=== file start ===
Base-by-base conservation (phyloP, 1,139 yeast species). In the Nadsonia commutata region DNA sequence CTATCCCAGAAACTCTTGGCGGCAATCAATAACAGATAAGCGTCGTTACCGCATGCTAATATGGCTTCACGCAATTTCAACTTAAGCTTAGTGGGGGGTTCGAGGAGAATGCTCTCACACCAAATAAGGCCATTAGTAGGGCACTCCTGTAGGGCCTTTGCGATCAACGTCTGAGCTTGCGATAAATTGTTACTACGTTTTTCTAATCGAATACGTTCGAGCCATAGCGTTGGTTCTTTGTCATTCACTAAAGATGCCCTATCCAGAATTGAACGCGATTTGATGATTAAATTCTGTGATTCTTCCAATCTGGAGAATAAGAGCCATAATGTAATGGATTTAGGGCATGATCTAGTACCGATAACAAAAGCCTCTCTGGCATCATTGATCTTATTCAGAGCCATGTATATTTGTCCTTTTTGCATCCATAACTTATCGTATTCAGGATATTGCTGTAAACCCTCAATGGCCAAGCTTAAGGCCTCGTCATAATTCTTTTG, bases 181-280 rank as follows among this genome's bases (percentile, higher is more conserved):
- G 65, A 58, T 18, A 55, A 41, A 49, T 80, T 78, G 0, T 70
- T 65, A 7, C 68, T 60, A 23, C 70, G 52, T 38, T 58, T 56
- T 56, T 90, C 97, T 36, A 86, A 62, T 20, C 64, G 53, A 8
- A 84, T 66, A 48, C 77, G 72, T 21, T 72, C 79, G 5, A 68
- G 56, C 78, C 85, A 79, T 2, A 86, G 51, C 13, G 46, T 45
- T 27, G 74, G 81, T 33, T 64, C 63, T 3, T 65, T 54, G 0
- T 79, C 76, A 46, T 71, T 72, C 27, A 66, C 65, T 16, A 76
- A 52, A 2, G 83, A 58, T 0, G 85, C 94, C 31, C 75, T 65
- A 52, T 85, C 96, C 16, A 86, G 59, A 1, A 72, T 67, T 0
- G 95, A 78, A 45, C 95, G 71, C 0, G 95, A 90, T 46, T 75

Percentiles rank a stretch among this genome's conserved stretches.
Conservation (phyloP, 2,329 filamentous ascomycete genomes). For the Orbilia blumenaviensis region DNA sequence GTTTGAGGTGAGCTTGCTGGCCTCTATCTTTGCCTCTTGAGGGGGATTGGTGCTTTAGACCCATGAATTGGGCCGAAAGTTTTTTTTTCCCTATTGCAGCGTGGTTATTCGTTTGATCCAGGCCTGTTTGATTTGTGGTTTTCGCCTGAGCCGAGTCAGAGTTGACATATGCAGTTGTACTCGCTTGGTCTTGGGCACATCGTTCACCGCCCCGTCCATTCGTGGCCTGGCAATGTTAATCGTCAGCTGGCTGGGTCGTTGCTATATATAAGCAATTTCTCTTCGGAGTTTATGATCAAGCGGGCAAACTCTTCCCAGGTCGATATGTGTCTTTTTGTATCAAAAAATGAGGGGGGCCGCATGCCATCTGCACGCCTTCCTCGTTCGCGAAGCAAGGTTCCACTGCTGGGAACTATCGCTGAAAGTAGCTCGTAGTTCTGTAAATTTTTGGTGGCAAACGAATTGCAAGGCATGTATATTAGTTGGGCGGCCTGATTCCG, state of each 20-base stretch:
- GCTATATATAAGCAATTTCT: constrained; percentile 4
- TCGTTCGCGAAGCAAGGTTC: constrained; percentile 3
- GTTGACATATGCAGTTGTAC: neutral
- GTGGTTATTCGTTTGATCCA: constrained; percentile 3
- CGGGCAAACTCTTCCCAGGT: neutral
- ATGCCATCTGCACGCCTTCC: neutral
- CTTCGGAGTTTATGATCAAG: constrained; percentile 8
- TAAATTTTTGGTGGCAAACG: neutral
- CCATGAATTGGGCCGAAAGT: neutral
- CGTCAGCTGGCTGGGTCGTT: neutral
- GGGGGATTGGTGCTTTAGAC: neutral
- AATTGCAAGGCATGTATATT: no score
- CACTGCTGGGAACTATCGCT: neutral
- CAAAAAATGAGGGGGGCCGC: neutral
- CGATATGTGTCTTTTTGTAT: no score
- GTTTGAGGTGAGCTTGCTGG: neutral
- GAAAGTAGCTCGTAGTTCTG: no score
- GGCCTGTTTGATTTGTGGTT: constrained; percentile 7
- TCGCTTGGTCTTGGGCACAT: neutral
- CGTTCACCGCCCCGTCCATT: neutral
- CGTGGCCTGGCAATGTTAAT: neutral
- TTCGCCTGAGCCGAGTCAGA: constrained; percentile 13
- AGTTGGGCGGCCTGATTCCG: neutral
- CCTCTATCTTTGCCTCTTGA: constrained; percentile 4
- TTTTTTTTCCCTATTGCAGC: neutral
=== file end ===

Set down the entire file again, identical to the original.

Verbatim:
Base-by-base conservation (phyloP, 1,139 yeast species). In the Nadsonia commutata region DNA sequence CTATCCCAGAAACTCTTGGCGGCAATCAATAACAGATAAGCGTCGTTACCGCATGCTAATATGGCTTCACGCAATTTCAACTTAAGCTTAGTGGGGGGTTCGAGGAGAATGCTCTCACACCAAATAAGGCCATTAGTAGGGCACTCCTGTAGGGCCTTTGCGATCAACGTCTGAGCTTGCGATAAATTGTTACTACGTTTTTCTAATCGAATACGTTCGAGCCATAGCGTTGGTTCTTTGTCATTCACTAAAGATGCCCTATCCAGAATTGAACGCGATTTGATGATTAAATTCTGTGATTCTTCCAATCTGGAGAATAAGAGCCATAATGTAATGGATTTAGGGCATGATCTAGTACCGATAACAAAAGCCTCTCTGGCATCATTGATCTTATTCAGAGCCATGTATATTTGTCCTTTTTGCATCCATAACTTATCGTATTCAGGATATTGCTGTAAACCCTCAATGGCCAAGCTTAAGGCCTCGTCATAATTCTTTTG, bases 181-280 rank as follows among this genome's bases (percentile, higher is more conserved):
- G 65, A 58, T 18, A 55, A 41, A 49, T 80, T 78, G 0, T 70
- T 65, A 7, C 68, T 60, A 23, C 70, G 52, T 38, T 58, T 56
- T 56, T 90, C 97, T 36, A 86, A 62, T 20, C 64, G 53, A 8
- A 84, T 66, A 48, C 77, G 72, T 21, T 72, C 79, G 5, A 68
- G 56, C 78, C 85, A 79, T 2, A 86, G 51, C 13, G 46, T 45
- T 27, G 74, G 81, T 33, T 64, C 63, T 3, T 65, T 54, G 0
- T 79, C 76, A 46, T 71, T 72, C 27, A 66, C 65, T 16, A 76
- A 52, A 2, G 83, A 58, T 0, G 85, C 94, C 31, C 75, T 65
- A 52, T 85, C 96, C 16, A 86, G 59, A 1, A 72, T 67, T 0
- G 95, A 78, A 45, C 95, G 71, C 0, G 95, A 90, T 46, T 75

Percentiles rank a stretch among this genome's conserved stretches.
Conservation (phyloP, 2,329 filamentous ascomycete genomes). For the Orbilia blumenaviensis region DNA sequence GTTTGAGGTGAGCTTGCTGGCCTCTATCTTTGCCTCTTGAGGGGGATTGGTGCTTTAGACCCATGAATTGGGCCGAAAGTTTTTTTTTCCCTATTGCAGCGTGGTTATTCGTTTGATCCAGGCCTGTTTGATTTGTGGTTTTCGCCTGAGCCGAGTCAGAGTTGACATATGCAGTTGTACTCGCTTGGTCTTGGGCACATCGTTCACCGCCCCGTCCATTCGTGGCCTGGCAATGTTAATCGTCAGCTGGCTGGGTCGTTGCTATATATAAGCAATTTCTCTTCGGAGTTTATGATCAAGCGGGCAAACTCTTCCCAGGTCGATATGTGTCTTTTTGTATCAAAAAATGAGGGGGGCCGCATGCCATCTGCACGCCTTCCTCGTTCGCGAAGCAAGGTTCCACTGCTGGGAACTATCGCTGAAAGTAGCTCGTAGTTCTGTAAATTTTTGGTGGCAAACGAATTGCAAGGCATGTATATTAGTTGGGCGGCCTGATTCCG, state of each 20-base stretch:
- GCTATATATAAGCAATTTCT: constrained; percentile 4
- TCGTTCGCGAAGCAAGGTTC: constrained; percentile 3
- GTTGACATATGCAGTTGTAC: neutral
- GTGGTTATTCGTTTGATCCA: constrained; percentile 3
- CGGGCAAACTCTTCCCAGGT: neutral
- ATGCCATCTGCACGCCTTCC: neutral
- CTTCGGAGTTTATGATCAAG: constrained; percentile 8
- TAAATTTTTGGTGGCAAACG: neutral
- CCATGAATTGGGCCGAAAGT: neutral
- CGTCAGCTGGCTGGGTCGTT: neutral
- GGGGGATTGGTGCTTTAGAC: neutral
- AATTGCAAGGCATGTATATT: no score
- CACTGCTGGGAACTATCGCT: neutral
- CAAAAAATGAGGGGGGCCGC: neutral
- CGATATGTGTCTTTTTGTAT: no score
- GTTTGAGGTGAGCTTGCTGG: neutral
- GAAAGTAGCTCGTAGTTCTG: no score
- GGCCTGTTTGATTTGTGGTT: constrained; percentile 7
- TCGCTTGGTCTTGGGCACAT: neutral
- CGTTCACCGCCCCGTCCATT: neutral
- CGTGGCCTGGCAATGTTAAT: neutral
- TTCGCCTGAGCCGAGTCAGA: constrained; percentile 13
- AGTTGGGCGGCCTGATTCCG: neutral
- CCTCTATCTTTGCCTCTTGA: constrained; percentile 4
- TTTTTTTTCCCTATTGCAGC: neutral